Rousseau and Greller (in Conway and Briner, 2005: 22) define the psychological contract as ‘individual beliefs, shaped by the organization, regarding terms of an exchange agreement between the individual and their organization.’ Dissimilarly Herriot and Pemberton (1997: 45) in Conway and Briner, 2005: 22) state that the ‘perceptions of both parties’ of their relational obligations are included in the psychological contract. Although some theories, like Herriot and Pemberton’s suggest that the psychological contract is a two way concept representing both the employee’s and the employer’s perspectives, the majority of work that has been done focuses on the individual’s perspective and therefore this work is going to focus on this also. Nonetheless the psychological contract is still an exchange of some sort between the employer and employee, Conway and Briner (2005: 30) put forward that once positive exchanges between employer and employee become consistent or repeated then a psychological contract is created. However it could be suggested that if these exchanges are not defined, it could lead to an employer violating the psychological contract without realising, especially if they are not aware of the existence of the psychological contract or how to manage it effectively.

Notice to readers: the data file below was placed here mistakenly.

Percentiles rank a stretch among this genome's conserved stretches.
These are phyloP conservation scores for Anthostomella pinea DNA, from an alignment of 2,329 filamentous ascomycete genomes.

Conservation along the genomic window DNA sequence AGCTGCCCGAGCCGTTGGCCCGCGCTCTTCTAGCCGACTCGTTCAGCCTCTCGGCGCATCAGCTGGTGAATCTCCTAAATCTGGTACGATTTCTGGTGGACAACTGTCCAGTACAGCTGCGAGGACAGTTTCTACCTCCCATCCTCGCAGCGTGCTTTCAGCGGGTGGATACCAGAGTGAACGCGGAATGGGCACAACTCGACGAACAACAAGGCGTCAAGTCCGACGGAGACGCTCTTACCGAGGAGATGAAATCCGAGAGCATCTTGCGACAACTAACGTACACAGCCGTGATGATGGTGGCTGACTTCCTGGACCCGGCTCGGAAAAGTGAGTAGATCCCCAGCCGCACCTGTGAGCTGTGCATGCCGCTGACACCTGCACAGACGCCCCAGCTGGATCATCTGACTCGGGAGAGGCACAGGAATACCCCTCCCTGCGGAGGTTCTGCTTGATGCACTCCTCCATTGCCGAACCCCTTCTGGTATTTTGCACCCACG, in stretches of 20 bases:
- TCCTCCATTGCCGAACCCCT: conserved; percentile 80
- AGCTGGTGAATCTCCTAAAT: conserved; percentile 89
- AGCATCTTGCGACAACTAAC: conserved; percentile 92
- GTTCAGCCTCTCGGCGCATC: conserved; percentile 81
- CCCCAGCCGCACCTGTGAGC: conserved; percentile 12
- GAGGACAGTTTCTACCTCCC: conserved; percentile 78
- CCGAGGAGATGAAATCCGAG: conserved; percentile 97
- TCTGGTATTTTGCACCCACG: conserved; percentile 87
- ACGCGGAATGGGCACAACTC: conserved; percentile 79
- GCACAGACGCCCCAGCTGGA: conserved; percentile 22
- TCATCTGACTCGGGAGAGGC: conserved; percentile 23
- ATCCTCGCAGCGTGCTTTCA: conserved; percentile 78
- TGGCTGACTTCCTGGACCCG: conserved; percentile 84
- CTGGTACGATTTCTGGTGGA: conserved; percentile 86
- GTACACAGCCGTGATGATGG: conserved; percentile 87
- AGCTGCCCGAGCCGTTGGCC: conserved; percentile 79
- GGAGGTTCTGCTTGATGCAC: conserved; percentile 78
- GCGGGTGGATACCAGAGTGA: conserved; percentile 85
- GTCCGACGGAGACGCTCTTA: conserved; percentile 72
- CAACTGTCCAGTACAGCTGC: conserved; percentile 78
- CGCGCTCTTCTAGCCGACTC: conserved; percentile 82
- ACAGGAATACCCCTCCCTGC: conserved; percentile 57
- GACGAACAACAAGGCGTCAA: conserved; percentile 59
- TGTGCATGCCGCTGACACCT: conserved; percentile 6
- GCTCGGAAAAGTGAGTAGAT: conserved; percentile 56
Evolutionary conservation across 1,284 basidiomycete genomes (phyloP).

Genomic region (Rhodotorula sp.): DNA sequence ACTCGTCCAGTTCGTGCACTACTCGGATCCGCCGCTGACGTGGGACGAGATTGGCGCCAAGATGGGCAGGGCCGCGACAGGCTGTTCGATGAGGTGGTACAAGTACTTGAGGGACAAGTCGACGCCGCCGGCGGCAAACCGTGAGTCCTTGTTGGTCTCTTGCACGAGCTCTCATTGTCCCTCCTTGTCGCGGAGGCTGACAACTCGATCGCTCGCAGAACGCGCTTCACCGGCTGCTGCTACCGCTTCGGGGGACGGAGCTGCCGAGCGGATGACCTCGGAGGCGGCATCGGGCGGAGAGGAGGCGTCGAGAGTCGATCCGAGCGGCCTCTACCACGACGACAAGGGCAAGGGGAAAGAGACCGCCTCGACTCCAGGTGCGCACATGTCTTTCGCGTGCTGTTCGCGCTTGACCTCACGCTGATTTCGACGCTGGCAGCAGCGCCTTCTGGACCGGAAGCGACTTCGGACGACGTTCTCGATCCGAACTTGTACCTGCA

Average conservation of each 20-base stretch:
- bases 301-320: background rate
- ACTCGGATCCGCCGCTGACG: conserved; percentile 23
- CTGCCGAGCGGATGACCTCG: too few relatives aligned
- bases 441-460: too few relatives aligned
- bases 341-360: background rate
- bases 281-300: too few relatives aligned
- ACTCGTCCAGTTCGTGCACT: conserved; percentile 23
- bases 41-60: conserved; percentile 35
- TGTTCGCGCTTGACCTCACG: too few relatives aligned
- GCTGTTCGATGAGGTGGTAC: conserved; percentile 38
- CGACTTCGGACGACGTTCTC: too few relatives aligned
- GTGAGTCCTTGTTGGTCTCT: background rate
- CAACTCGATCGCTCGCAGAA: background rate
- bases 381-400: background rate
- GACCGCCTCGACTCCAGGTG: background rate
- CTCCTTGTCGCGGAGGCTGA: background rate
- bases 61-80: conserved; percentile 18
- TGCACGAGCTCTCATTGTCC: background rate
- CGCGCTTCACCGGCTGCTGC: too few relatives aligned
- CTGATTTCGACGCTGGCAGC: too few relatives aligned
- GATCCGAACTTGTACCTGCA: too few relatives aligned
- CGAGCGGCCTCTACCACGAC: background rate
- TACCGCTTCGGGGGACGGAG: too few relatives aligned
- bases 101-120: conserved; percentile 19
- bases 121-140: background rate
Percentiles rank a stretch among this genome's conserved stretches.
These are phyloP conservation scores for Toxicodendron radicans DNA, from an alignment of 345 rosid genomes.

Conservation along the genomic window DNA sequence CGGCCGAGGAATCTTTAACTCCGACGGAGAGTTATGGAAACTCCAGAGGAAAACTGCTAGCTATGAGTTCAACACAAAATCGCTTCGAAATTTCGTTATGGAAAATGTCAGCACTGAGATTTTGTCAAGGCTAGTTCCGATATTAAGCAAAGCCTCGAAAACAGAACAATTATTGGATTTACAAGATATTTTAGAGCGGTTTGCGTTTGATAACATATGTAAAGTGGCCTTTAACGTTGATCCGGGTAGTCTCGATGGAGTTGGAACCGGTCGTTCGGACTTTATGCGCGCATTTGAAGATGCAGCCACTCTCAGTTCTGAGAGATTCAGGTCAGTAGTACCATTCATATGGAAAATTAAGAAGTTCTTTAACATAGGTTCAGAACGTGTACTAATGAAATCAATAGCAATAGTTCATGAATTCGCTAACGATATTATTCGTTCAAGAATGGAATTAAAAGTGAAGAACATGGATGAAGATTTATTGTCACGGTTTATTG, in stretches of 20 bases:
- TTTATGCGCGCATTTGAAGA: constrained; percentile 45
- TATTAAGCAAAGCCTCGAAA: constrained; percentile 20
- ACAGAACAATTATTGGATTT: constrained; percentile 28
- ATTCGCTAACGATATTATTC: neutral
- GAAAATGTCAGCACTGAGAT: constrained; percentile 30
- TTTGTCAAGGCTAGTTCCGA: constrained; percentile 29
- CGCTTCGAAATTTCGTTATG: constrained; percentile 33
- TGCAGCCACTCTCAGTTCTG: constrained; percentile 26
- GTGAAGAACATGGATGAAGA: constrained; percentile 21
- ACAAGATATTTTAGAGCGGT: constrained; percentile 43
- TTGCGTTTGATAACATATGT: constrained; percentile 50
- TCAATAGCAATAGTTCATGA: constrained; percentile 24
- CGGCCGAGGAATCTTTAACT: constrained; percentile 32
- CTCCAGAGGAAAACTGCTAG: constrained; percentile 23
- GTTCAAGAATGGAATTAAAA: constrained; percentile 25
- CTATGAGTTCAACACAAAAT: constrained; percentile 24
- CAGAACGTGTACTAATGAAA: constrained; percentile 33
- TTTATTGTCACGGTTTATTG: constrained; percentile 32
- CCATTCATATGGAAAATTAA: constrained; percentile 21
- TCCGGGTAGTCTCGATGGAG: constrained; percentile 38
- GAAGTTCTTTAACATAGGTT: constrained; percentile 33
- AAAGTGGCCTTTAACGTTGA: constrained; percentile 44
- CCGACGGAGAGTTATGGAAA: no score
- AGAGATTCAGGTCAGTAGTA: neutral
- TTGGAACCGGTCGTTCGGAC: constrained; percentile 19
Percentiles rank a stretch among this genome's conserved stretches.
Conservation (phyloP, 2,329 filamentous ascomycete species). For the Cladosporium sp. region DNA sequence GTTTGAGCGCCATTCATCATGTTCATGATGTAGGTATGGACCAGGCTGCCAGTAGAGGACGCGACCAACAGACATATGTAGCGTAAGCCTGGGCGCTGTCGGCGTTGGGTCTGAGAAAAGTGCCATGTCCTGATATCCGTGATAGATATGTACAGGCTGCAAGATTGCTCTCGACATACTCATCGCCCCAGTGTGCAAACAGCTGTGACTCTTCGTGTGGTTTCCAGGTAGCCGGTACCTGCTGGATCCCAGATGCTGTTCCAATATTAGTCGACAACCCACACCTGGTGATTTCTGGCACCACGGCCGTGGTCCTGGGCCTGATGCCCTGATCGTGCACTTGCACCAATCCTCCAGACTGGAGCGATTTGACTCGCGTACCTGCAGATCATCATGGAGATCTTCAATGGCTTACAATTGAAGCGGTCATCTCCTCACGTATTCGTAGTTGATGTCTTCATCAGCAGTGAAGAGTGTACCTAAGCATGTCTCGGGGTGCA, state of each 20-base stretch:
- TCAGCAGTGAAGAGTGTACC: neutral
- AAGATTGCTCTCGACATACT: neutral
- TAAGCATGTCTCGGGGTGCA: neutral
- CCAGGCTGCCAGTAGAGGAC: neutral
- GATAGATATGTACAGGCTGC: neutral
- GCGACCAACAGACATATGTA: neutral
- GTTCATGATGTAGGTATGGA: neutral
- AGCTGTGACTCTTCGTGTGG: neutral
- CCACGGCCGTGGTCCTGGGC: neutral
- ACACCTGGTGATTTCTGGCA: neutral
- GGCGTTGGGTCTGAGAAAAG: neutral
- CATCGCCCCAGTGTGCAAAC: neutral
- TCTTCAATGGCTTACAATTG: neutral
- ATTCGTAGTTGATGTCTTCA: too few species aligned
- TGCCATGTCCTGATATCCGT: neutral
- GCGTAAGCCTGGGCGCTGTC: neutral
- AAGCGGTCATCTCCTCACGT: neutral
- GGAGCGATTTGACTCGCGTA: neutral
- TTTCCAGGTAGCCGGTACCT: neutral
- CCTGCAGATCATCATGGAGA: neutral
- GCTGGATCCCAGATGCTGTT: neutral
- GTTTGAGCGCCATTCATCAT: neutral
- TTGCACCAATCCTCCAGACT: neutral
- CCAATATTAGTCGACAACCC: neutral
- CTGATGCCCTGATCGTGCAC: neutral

Shore and Tetrick (in Lester and Kickul, 2001: 11) believe that ‘an individual often expects, seeks out, and creates a psychological contract as a means for understanding and representing’ the relationship that they have with their employer. Therefore if an employer such as Delcam sought to understand the psychological contract and what the employee expects of them then this could reduce the likelihood of violation or breach of the contract. The consequences of violation have been found to range from a decrease in employee trust and job satisfaction to a reduction in valuable contributions and even exit of the firm altogether (Robinson, Rousseau and Morrison cited in Morrison and Robinson, 1997: 227). Although this uses resources it may be worth investing in as it could be argued that, especially in the current economic climate, employees should be viewed as a valuable resource and commitment from them is crucial.
Following many writings on the psychological contract, in particular Rousseau’s 1989 article, many writers now agree that the psychological contract is defined by implicit and explicit promises (Conway and Briner, 2005: 26). Promises are built upon obligations which employees feel have been promised to them. There has been much discussion on the type of promises covered by the psychological contract. Although most theorists have their own interpretations and details of what is included in the psychological contract a lot of research agrees or builds on Rousseau’s findings (1990). After looking in to both what employees think is expected of them by employers and what employees think they had promised in return Rousseau summarised the following:
|Employer Obligations |Employee Obligations | |Promotion...